The Guide To Buying a Good Turkey

Industrial turkeys vs. traditional turkeys

Like pigs and chickens, turkeys in industrial operations are raised in densely packed metal buildings and never go outdoors. They spend their lives in increasingly crowded conditions as they grow larger. Feeding and watering are automated, so many operations function with little involvement of human beings. The stress and boredom of such a bleak existence mean that turkeys in industrial facilities frequently peck and cannibalize each other. To address this, industrial operations routinely cut off the front half of turkeys' beaks, causing intense, chronic pain. The ends of their toes are likewise snipped off. The extreme crowding also necessitates continually dosing the turkeys with antibiotics and other drugs to prevent diseases that result from stress and overcrowding. Typical facilities hold 10,000 birds per building, generating enormous quantities of manure and, correspondingly, notoriously foul stenches, fly plagues, and water pollution problems.

Then there are the birds themselves. It's often noted around Thanksgiving that Benjamin Franklin considered the turkey more suitable than the bald eagle to be our national symbol. The turkey, Franklin said, "is a much more respectable bird," admiringly calling it "a true original native of America" and a "bird of courage." However, the animal Franklin so admired bears little resemblance to the modern, industrial form of the bird. As is by now familiar to most people, turkeys at the massive facilities that today supply most grocery stores and restaurants are all of a single breed, the Broad Breasted White. The birds have little genetic variation, making them uniquely susceptible to a host of diseases; worse still, the animal has been grossly distorted by human-controlled selective breeding to have huge breasts, so huge that as the bird matures it has difficulty walking or even standing upright.

Meat from industrial turkey operations is also inferior. The birds' bland diet and lifestyle tends to produce dry, flaccid, and flavorless meat. For this reason, many commercial turkeys are injected with saline solutions. This is also the reason why so many recipes nowadays call for brining the turkey. A good piece of meat does not need brining.

Fortunately, a growing number of farms in the United States are offering pasture-raised heritage turkeys. Among popular heritage breeds are the Standard Bronze, the White Holland, the Spanish Black, the Bourbon Red, and the Naragansett. These animals are beautiful, healthy, robust creatures that produce flavorful, succulent meat. As Kansas heritage turkey farmer Frank Reese told me about his turkeys: "My birds can not only walk - they can run. And they can fly too!"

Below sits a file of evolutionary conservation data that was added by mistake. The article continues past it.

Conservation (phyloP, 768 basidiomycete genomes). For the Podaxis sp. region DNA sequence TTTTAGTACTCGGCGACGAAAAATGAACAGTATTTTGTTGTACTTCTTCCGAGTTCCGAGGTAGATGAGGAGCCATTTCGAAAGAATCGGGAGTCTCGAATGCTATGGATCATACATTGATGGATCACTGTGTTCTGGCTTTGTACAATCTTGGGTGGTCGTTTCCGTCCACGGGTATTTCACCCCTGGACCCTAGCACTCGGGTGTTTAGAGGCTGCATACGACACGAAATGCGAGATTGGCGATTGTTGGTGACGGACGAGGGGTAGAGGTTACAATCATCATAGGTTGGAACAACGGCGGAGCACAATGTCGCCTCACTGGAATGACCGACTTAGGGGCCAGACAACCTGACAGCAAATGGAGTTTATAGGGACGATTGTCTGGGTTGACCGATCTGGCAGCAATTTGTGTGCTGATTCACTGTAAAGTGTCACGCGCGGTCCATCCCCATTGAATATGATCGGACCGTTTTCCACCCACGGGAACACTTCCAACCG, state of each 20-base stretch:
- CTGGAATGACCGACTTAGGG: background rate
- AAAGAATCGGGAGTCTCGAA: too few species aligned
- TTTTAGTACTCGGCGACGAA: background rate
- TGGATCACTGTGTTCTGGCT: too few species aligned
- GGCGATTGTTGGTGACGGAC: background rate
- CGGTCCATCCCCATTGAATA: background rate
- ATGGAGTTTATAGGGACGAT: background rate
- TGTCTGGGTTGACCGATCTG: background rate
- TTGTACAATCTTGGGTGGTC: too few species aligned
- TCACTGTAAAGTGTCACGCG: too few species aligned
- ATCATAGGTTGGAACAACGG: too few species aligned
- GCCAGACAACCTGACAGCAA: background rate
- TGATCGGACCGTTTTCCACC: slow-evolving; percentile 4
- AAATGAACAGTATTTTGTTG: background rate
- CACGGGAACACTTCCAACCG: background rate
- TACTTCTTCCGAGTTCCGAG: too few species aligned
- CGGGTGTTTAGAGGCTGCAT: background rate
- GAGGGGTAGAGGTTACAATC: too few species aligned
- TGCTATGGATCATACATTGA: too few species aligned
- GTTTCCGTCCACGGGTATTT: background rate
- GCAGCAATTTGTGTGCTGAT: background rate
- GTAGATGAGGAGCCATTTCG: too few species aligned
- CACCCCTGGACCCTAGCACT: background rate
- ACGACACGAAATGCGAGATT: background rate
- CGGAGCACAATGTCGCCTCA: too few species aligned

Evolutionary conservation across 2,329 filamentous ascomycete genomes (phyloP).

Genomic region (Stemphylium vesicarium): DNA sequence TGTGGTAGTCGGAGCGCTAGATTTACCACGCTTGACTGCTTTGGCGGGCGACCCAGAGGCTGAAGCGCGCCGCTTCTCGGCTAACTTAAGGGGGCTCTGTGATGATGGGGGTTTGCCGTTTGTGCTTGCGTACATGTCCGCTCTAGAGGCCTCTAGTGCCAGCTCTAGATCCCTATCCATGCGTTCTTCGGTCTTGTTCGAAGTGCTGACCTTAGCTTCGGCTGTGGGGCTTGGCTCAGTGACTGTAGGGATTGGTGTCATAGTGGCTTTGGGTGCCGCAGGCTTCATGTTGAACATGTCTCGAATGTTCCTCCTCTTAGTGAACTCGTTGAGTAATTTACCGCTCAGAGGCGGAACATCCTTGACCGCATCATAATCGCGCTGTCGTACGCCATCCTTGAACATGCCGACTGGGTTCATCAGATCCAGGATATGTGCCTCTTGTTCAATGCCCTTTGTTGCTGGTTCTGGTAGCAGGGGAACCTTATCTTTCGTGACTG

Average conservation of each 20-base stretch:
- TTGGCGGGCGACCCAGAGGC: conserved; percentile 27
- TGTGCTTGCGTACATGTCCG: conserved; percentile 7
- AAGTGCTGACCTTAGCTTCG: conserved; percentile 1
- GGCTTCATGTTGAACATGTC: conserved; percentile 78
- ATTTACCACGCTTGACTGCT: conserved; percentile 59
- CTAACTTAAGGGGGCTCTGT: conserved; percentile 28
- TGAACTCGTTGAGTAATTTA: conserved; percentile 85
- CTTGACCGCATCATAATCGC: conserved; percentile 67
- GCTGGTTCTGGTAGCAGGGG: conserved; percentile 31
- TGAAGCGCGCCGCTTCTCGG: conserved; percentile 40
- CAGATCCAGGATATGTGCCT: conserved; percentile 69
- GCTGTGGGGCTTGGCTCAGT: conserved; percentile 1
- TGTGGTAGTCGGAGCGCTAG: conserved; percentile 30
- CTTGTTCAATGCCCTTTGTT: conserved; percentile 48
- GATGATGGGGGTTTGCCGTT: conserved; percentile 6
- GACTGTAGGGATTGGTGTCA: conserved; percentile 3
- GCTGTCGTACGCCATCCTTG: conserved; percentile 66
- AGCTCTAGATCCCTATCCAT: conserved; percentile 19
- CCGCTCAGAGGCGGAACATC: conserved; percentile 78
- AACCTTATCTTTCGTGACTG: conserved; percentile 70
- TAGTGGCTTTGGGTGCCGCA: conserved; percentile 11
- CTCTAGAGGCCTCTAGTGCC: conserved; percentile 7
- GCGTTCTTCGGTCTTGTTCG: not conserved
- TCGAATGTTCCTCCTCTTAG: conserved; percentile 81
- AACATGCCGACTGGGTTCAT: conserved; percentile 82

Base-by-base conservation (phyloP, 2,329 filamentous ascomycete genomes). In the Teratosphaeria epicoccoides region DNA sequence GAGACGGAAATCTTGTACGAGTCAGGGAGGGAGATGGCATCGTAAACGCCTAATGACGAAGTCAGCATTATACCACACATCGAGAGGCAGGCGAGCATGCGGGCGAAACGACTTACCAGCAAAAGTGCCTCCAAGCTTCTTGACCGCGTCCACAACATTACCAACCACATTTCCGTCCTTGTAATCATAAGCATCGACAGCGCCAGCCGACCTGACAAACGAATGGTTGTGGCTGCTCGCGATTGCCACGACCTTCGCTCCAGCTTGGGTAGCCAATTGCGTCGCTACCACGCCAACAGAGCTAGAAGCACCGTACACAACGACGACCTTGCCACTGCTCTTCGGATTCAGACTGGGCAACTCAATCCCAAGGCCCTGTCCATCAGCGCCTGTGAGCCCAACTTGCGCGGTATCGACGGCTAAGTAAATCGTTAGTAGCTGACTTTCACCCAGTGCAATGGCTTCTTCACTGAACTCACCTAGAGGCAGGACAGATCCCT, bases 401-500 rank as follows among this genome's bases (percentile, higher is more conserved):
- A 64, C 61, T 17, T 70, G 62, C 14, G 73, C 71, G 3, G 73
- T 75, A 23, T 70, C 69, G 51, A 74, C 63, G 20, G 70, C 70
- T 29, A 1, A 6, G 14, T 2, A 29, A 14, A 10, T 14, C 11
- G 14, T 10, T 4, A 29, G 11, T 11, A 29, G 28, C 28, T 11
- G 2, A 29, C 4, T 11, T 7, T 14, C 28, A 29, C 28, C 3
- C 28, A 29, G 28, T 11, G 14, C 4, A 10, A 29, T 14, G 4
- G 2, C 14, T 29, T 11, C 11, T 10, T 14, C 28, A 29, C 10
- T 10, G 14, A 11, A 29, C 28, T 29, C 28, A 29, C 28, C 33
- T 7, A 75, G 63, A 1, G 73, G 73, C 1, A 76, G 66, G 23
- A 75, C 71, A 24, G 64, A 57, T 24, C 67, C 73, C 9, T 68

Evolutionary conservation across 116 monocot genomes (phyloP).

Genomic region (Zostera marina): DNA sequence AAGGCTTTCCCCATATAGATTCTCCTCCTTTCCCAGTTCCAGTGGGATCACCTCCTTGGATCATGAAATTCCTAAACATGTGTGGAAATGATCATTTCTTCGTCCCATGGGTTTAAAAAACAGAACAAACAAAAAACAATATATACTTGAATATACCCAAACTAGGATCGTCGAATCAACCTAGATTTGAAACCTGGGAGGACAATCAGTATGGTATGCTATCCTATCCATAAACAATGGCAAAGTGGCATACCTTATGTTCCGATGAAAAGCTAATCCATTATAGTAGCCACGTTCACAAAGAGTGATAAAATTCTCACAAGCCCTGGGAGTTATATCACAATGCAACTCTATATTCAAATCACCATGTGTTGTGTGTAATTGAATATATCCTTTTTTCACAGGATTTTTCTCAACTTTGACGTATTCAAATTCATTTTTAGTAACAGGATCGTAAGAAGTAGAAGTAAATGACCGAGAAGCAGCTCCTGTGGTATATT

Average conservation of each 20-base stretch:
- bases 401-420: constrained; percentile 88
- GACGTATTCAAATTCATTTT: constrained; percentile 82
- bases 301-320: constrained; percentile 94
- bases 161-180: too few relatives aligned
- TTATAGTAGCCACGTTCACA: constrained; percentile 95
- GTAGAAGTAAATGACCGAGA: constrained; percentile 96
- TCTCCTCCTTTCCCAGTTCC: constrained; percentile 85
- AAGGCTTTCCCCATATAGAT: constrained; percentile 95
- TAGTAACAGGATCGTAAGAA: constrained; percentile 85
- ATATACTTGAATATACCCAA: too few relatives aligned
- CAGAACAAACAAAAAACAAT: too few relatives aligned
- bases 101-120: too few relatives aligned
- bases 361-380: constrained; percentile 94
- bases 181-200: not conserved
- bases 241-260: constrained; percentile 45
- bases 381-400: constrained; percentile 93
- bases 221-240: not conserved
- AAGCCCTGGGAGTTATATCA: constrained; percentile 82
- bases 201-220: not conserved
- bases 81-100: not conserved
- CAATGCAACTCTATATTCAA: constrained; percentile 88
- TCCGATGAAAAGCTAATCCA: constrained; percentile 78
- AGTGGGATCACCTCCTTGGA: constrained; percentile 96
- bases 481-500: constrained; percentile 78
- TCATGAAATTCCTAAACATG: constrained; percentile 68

In 2008, we began raising heritage turkeys on our ranch too. As we described in a previous post , we drove all the way to Frank Reese's farm in Lindsborg, Kansas to get the right breeding stock. Just as Frank promised, we've been impressed with the heartiness, intelligence and stunning beauty of the turkey as it is meant to be. We now have a full appreciation for the difference between the industrial and the real turkey.

For the consumer who wants to avoid industrially produced turkeys and is able to pay more for one that's both delicious and healthful, read on for some guidance. Yes, it may be too late to get your hands on a real heritage turkey for this Thanksgiving. But there's still time to get one for Christmas or New Year's, and these can all provide doubtless pleasant Thanksgiving thoughts for tabletime talk.

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Presented by

Nicolette Hahn Niman

Nicolette Hahn Niman is a livestock rancher, environmental attorney, and author of Righteous Porkchop: Finding a Life and Good Food Beyond Factory Farms (2009). More

Nicolette is a rancher, attorney, and writer. Much of her time is spent speaking and writing about the problems of industrialized livestock production, including the book Righteous Porkchop: Finding a Life and Good Food Beyond Factory Farms (HarperCollins, 2009) and four essays she has written on the subject for the New York Times. She has written for Huffington Post, CHOW, and Earth Island Journal. Previously, she was the senior attorney for the environmental organization Waterkeeper Alliance, where she was in charge of the organization's campaign to reform the concentrated livestock and poultry industry, and, before that, an attorney for National Wildlife Federation. Nicolette served two terms on the city council for the City of Kalamazoo, Michigan. She received her Juris Doctorate, cum laude, from the University of Michigan and her B.A. in Biology and French from Kalamazoo College.

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